I think life is pointless if you don’t strive for greater things. It’s what propels civilisation forward. During Walt Disney World’s Millennium Celebration back in 2000 one of their theme songs was “We Go On” which celebrates the dreams of tomorrow “built on all that we have done.” The spiritual life (which hopefully informs our everyday life) also builds upon what we’ve learnt and experienced yesterday.
Ignatian spirituality has this very foundation built right into it. It’s called magis, which is the Latin word for “more”. It comes from two places. First is the Latin phrase ad majorem Dei gloriam, which means “for the greater glory of God”. This phrase is a big part of the Jesuit charism and it inspires us to bring greater glory to God through all that we do. The second inspiration of magis is from the first meditation in the Spiritual Exercises of St Ignatius, which is on our sin. After a retreatant reflects on her sin and its effects Ignatius says she should contemplate the following:
“… looking at myself, [I consider] what I have done for Christ, what I am doing for Christ, what I ought to do for Christ.” — Spiritual Exercises 
Magis is this desire to do more for Christ, more for the glory of God, more to grow into ourselves. The future for many of us can be daunting and frightening. It’s unknown and uncertain. But when you look at your future in the spirit of magis it becomes exciting. Magis carries with it the spirit of restless desire for greater things, a deeper attentiveness, a deeper spiritual life, and more meaningful relations. Sure, my future may be uncertain, but knowing that I have the chance to shape it in relation to my desires for greater things brings God into the picture.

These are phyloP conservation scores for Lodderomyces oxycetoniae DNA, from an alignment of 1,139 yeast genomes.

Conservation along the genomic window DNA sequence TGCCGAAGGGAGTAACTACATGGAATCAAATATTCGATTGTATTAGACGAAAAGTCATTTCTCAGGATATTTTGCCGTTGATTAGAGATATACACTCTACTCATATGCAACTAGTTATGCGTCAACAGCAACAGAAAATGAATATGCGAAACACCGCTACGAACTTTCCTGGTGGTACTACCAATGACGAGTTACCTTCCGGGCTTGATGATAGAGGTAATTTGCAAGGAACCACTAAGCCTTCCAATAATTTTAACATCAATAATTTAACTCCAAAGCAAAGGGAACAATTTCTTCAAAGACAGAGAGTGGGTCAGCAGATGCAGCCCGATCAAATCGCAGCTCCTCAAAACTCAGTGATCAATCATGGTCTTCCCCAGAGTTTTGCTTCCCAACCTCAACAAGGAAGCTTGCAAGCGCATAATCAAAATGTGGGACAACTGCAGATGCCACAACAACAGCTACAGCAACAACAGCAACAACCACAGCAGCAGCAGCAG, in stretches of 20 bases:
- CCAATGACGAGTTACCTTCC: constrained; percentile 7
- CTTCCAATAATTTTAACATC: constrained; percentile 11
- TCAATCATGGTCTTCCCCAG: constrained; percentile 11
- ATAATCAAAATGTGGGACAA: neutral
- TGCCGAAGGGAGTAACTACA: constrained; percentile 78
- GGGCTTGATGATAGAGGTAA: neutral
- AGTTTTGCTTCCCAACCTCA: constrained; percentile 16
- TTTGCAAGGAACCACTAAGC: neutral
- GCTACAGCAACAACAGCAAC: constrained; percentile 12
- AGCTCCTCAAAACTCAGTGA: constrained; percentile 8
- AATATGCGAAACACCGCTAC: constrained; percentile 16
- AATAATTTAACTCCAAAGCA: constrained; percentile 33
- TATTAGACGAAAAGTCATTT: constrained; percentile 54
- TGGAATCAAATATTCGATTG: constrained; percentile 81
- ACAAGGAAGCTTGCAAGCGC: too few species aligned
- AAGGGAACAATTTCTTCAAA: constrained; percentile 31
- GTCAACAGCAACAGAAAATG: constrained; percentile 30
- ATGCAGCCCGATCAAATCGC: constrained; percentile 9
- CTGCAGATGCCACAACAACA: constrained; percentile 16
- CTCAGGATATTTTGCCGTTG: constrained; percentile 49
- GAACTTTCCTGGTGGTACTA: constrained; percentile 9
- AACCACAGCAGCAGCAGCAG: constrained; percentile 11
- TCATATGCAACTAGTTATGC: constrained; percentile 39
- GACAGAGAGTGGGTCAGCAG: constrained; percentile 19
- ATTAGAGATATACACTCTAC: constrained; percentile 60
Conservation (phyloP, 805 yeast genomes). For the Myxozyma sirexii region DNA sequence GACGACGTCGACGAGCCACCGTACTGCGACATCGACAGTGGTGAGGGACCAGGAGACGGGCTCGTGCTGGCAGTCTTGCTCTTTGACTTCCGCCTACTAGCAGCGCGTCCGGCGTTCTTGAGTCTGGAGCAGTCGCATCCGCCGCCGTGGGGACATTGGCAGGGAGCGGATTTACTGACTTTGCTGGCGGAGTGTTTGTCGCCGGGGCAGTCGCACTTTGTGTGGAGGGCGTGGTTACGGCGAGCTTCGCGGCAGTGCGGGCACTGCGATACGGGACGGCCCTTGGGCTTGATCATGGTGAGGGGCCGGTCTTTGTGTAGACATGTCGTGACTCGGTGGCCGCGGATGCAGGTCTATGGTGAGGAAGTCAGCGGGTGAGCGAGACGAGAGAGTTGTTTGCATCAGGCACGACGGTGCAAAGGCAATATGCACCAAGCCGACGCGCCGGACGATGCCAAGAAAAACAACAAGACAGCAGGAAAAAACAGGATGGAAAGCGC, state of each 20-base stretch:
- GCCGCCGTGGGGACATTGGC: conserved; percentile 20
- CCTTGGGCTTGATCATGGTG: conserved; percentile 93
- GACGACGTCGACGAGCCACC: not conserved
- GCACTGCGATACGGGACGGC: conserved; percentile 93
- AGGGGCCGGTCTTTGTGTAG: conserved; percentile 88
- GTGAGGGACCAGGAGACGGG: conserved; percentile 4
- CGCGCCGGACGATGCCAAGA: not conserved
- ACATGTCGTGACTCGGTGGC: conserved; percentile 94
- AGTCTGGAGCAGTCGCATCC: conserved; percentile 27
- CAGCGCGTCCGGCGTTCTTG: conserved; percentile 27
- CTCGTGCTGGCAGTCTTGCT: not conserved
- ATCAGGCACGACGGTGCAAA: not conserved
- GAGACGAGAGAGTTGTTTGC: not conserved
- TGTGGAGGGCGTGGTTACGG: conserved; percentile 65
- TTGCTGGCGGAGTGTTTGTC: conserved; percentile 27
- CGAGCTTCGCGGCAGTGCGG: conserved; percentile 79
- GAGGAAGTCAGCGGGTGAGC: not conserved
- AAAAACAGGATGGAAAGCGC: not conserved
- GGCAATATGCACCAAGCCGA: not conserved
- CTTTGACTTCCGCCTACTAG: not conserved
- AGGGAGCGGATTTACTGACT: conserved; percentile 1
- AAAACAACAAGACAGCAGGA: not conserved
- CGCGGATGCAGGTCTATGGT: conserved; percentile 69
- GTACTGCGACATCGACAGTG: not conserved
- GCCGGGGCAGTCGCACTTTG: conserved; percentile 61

In the Gospel of Matthew (7:7-11) Jesus says, “Ask and it will be given to you; seek and you will find.” This is God telling us that our seeking will lead to finding. Magis is all about seeking, that seeking is part of human living. “To the one who knocks, the door will be opened.” Jesus assures his disciples that God will assist them in their search for greater things.
Our endeavours in all aspects of life—work, relationships, eating, personal health, intellectual stimulation, or entertainment—should live in the spirit of magis. In every decision you make you may ask yourself, “Is this choice bringing goodness to my life and greater glory to God?” And stepping further you can ask, “What more in my work or life or relationships can I do to bring greater good to my life? What more can I do to strengthen my spiritual life? What more can I do to love my neighbour? What might I need to remove from my life to strive for magis?” As I said before, magis is about a restless desire. The point is, you never reach some moment of perfection or finality. Magis is ongoing growth and questioning how we can live bolder, better, and more loving. It’s about greatness in its truest sense – not about personal success or fame. Ultimately, it involves God, that Power and Purpose and Presence beyond our self-contained selves. Magis lets go of fears and lives in freedom.
|>> Try praying with the Evening Examen, which ends with a consideration of your own daily magis.|
- Changing States
- All Else is BS (Choosing “the better part”)
- And here’s another blogger’s ponderings on magis
Listen to an audio version of this post…
Music by Kevin MacLeod